“The Best’s to Come”: Suicidal Fantasy in Eh Joe

  • Graley Herren


In his seminal essay “The Work of Art in the Age of Mechanical Reproduction,” Walter Benjamin identifies a fundamentally new trend in modernity, away from art’s traditional “aura” of authenticity and authority and toward an infinitely reproducible art designed for mass consumption. Benjamin places film at the forefront of this movement as “the most powerful agent” in “the liquidation of the traditional value of the cultural heritage” (221). As he sees it, film attacks art’s traditional “aura” on multiple fronts. Its infinite reproducibility undermines art’s claims on uniqueness, and its ready accessibility frees it from the exclusive domain of a privileged elite. Film also encourages a more critical stance on the part of the spectator toward the screen performer. In an observation that anticipates Beckett’s Film with uncanny prescience, Benjamin notes,

the film actor lacks the opportunity of the stage actor to adjust to the audience during his performance, since he does not present his performance to the audience in person. This permits the audience to take the position of a critic, without experiencing any personal contact with the actor. The audience’s identification with the actor is really an identification with the camera. Consequently, the audience takes the position of the camera; its approach is that of testing. (228–29; emphasis added)


Female Voice Television Medium Manic Defense Originary Scene Engagement Ring 
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  1. 8.
    Though I ultimately find Freud’s theories more useful for understanding the psychological landscape of Eh Joe, Jungian psychology may be more apt for understanding the teleplay’s gender dynamics. For an insightful application of Jung’s theories on the anima, see Rosette Lamont, “Beckett’s Eh Joe: Lending an Ear to the Anima,” Women in Beckett: Performance and Critical Perspectives, ed. Linda Ben Zvi (Urbana: U of Illinois P, 1990), 228–34.Google Scholar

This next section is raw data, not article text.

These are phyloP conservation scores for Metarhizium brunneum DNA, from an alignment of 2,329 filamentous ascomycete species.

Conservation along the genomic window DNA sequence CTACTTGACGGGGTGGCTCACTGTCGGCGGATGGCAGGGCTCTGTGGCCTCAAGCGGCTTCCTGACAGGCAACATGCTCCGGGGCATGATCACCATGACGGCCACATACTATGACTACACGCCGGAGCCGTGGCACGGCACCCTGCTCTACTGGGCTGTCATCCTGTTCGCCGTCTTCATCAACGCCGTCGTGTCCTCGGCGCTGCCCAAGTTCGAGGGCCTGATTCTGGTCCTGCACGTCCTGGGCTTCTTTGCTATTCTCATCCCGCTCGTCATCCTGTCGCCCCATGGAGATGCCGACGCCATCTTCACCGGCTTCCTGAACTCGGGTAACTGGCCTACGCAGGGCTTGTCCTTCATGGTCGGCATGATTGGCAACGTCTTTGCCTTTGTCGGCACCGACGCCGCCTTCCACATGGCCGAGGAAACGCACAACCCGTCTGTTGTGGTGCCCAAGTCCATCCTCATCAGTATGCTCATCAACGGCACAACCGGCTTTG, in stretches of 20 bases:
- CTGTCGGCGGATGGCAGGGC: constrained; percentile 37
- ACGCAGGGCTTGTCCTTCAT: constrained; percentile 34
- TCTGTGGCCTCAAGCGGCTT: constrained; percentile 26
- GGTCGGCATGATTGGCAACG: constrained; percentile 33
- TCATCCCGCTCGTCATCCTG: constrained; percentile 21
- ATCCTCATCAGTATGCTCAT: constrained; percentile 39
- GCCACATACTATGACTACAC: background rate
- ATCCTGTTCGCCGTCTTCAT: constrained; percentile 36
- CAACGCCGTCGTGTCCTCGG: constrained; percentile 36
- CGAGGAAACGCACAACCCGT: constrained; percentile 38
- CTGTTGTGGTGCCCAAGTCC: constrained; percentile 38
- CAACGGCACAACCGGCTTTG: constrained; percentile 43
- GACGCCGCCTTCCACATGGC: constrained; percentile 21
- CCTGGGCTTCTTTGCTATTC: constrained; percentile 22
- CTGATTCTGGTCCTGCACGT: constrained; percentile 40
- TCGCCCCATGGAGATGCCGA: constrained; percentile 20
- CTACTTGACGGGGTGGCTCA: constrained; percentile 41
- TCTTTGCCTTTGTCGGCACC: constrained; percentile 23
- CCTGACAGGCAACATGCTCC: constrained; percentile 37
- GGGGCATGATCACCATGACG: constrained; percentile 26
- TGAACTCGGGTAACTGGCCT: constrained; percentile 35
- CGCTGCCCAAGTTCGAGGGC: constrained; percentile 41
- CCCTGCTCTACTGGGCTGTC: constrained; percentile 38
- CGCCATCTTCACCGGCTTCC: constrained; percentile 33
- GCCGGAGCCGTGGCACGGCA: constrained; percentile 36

2. 9.
    See Arthur Schopenhauer, “Essay on Spirit Seeing and everything connected therewith,” Parerga and Paralipomena: Short Philosophical Essays, trans. E.F.J. Payne, (Oxford: Clarendon, 1974), 286ff. For a detailed discussion of this essay in connection with Beckett’s teleplays, refer back to chapter 1.Google Scholar
  3. 14.
    See Laura Mulvey, “Visual Pleasure and Narrative Cinema,” Laura Mulvey, Visual and Other Pleasures (London: Macmillan, 1989), 14–28.CrossRefGoogle Scholar
  4. 15.
    I am indebted for this quotation to William Watkin, On Mourning: Theories of Loss in Modern Literature, (Edinburgh: Edinburgh UP, 2004), 133.Google Scholar
  5. 17.
    The only videotape I have viewed of this production is in the Samuel Beckett Audio-Visual Archive at New York University. This tape does not include a promotion for Phillips, verbal or otherwise, so I must presume that the request was denied. However, Phillips was still performing in Man and Superman when the BBC first aired Eh Joe on July 4, 1966, though the show had moved by then to the Garrick Theatre. For some interesting anecdotes about working with Beckett, see Siân Phillips, Public Places: My Life in the Theater, with Peter O’Toole and Beyond, (New York: Faber & Faber, 2003), 190–91.Google Scholar

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© Graley Herren 2007

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  • Graley Herren

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